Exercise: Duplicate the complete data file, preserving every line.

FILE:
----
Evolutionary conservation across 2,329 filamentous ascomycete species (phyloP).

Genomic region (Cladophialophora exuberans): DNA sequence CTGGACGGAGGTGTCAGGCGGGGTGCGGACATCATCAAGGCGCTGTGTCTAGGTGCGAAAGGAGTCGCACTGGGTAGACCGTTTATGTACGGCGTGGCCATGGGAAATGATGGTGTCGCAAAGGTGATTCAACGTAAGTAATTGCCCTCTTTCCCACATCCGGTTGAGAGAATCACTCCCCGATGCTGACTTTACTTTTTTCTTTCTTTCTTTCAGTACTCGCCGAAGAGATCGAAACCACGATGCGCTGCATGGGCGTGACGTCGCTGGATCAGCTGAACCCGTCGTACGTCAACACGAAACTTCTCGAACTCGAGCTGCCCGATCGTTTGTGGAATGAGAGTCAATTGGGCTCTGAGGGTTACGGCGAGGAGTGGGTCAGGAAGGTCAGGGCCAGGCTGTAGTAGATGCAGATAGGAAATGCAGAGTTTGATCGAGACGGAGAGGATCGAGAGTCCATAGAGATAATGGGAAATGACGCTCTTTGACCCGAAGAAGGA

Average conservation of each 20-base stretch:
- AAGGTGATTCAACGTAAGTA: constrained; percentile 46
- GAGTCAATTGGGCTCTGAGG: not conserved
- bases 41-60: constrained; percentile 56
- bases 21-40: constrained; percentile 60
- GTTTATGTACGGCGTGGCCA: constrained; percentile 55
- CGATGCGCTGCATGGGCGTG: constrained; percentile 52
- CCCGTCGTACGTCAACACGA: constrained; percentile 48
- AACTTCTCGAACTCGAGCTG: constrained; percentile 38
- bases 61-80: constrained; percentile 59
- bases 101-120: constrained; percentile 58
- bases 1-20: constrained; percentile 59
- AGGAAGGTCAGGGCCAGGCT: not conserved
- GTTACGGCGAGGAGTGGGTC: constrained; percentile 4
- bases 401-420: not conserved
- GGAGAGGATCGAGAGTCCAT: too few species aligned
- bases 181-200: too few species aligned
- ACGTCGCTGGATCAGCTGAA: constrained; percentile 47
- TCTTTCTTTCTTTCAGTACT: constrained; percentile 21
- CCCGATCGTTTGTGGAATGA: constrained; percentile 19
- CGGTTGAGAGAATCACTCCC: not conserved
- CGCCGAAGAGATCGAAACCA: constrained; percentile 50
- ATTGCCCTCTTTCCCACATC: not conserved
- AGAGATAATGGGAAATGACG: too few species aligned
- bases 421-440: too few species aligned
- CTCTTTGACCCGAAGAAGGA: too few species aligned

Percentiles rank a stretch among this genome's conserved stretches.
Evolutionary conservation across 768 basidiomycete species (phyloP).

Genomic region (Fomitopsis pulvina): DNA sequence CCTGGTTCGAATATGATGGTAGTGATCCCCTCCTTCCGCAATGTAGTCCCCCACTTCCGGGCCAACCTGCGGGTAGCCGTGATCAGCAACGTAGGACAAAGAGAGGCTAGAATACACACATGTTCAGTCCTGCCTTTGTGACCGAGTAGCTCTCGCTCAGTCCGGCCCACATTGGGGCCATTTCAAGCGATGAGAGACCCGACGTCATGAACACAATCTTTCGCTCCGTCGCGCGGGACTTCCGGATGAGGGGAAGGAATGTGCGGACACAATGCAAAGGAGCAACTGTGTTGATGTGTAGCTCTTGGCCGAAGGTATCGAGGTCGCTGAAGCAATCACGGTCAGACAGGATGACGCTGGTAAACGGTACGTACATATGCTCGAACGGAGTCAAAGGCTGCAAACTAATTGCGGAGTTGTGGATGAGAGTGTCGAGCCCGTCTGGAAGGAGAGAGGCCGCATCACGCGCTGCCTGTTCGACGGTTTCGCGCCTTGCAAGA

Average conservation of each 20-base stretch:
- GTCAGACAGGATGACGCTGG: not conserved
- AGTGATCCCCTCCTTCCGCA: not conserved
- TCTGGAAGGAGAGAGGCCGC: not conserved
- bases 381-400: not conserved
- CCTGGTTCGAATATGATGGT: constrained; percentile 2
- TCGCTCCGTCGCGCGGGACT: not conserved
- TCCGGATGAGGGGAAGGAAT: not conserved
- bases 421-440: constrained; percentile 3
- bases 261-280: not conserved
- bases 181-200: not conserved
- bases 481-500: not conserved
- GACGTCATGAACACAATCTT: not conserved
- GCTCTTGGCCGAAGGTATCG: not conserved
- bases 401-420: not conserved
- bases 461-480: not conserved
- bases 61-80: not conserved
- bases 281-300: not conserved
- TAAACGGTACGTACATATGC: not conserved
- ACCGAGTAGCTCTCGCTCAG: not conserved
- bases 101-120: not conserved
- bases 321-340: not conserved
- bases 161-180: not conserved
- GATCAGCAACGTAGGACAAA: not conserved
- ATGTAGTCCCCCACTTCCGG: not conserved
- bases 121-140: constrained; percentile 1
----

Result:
Evolutionary conservation across 2,329 filamentous ascomycete species (phyloP).

Genomic region (Cladophialophora exuberans): DNA sequence CTGGACGGAGGTGTCAGGCGGGGTGCGGACATCATCAAGGCGCTGTGTCTAGGTGCGAAAGGAGTCGCACTGGGTAGACCGTTTATGTACGGCGTGGCCATGGGAAATGATGGTGTCGCAAAGGTGATTCAACGTAAGTAATTGCCCTCTTTCCCACATCCGGTTGAGAGAATCACTCCCCGATGCTGACTTTACTTTTTTCTTTCTTTCTTTCAGTACTCGCCGAAGAGATCGAAACCACGATGCGCTGCATGGGCGTGACGTCGCTGGATCAGCTGAACCCGTCGTACGTCAACACGAAACTTCTCGAACTCGAGCTGCCCGATCGTTTGTGGAATGAGAGTCAATTGGGCTCTGAGGGTTACGGCGAGGAGTGGGTCAGGAAGGTCAGGGCCAGGCTGTAGTAGATGCAGATAGGAAATGCAGAGTTTGATCGAGACGGAGAGGATCGAGAGTCCATAGAGATAATGGGAAATGACGCTCTTTGACCCGAAGAAGGA

Average conservation of each 20-base stretch:
- AAGGTGATTCAACGTAAGTA: constrained; percentile 46
- GAGTCAATTGGGCTCTGAGG: not conserved
- bases 41-60: constrained; percentile 56
- bases 21-40: constrained; percentile 60
- GTTTATGTACGGCGTGGCCA: constrained; percentile 55
- CGATGCGCTGCATGGGCGTG: constrained; percentile 52
- CCCGTCGTACGTCAACACGA: constrained; percentile 48
- AACTTCTCGAACTCGAGCTG: constrained; percentile 38
- bases 61-80: constrained; percentile 59
- bases 101-120: constrained; percentile 58
- bases 1-20: constrained; percentile 59
- AGGAAGGTCAGGGCCAGGCT: not conserved
- GTTACGGCGAGGAGTGGGTC: constrained; percentile 4
- bases 401-420: not conserved
- GGAGAGGATCGAGAGTCCAT: too few species aligned
- bases 181-200: too few species aligned
- ACGTCGCTGGATCAGCTGAA: constrained; percentile 47
- TCTTTCTTTCTTTCAGTACT: constrained; percentile 21
- CCCGATCGTTTGTGGAATGA: constrained; percentile 19
- CGGTTGAGAGAATCACTCCC: not conserved
- CGCCGAAGAGATCGAAACCA: constrained; percentile 50
- ATTGCCCTCTTTCCCACATC: not conserved
- AGAGATAATGGGAAATGACG: too few species aligned
- bases 421-440: too few species aligned
- CTCTTTGACCCGAAGAAGGA: too few species aligned

Percentiles rank a stretch among this genome's conserved stretches.
Evolutionary conservation across 768 basidiomycete species (phyloP).

Genomic region (Fomitopsis pulvina): DNA sequence CCTGGTTCGAATATGATGGTAGTGATCCCCTCCTTCCGCAATGTAGTCCCCCACTTCCGGGCCAACCTGCGGGTAGCCGTGATCAGCAACGTAGGACAAAGAGAGGCTAGAATACACACATGTTCAGTCCTGCCTTTGTGACCGAGTAGCTCTCGCTCAGTCCGGCCCACATTGGGGCCATTTCAAGCGATGAGAGACCCGACGTCATGAACACAATCTTTCGCTCCGTCGCGCGGGACTTCCGGATGAGGGGAAGGAATGTGCGGACACAATGCAAAGGAGCAACTGTGTTGATGTGTAGCTCTTGGCCGAAGGTATCGAGGTCGCTGAAGCAATCACGGTCAGACAGGATGACGCTGGTAAACGGTACGTACATATGCTCGAACGGAGTCAAAGGCTGCAAACTAATTGCGGAGTTGTGGATGAGAGTGTCGAGCCCGTCTGGAAGGAGAGAGGCCGCATCACGCGCTGCCTGTTCGACGGTTTCGCGCCTTGCAAGA

Average conservation of each 20-base stretch:
- GTCAGACAGGATGACGCTGG: not conserved
- AGTGATCCCCTCCTTCCGCA: not conserved
- TCTGGAAGGAGAGAGGCCGC: not conserved
- bases 381-400: not conserved
- CCTGGTTCGAATATGATGGT: constrained; percentile 2
- TCGCTCCGTCGCGCGGGACT: not conserved
- TCCGGATGAGGGGAAGGAAT: not conserved
- bases 421-440: constrained; percentile 3
- bases 261-280: not conserved
- bases 181-200: not conserved
- bases 481-500: not conserved
- GACGTCATGAACACAATCTT: not conserved
- GCTCTTGGCCGAAGGTATCG: not conserved
- bases 401-420: not conserved
- bases 461-480: not conserved
- bases 61-80: not conserved
- bases 281-300: not conserved
- TAAACGGTACGTACATATGC: not conserved
- ACCGAGTAGCTCTCGCTCAG: not conserved
- bases 101-120: not conserved
- bases 321-340: not conserved
- bases 161-180: not conserved
- GATCAGCAACGTAGGACAAA: not conserved
- ATGTAGTCCCCCACTTCCGG: not conserved
- bases 121-140: constrained; percentile 1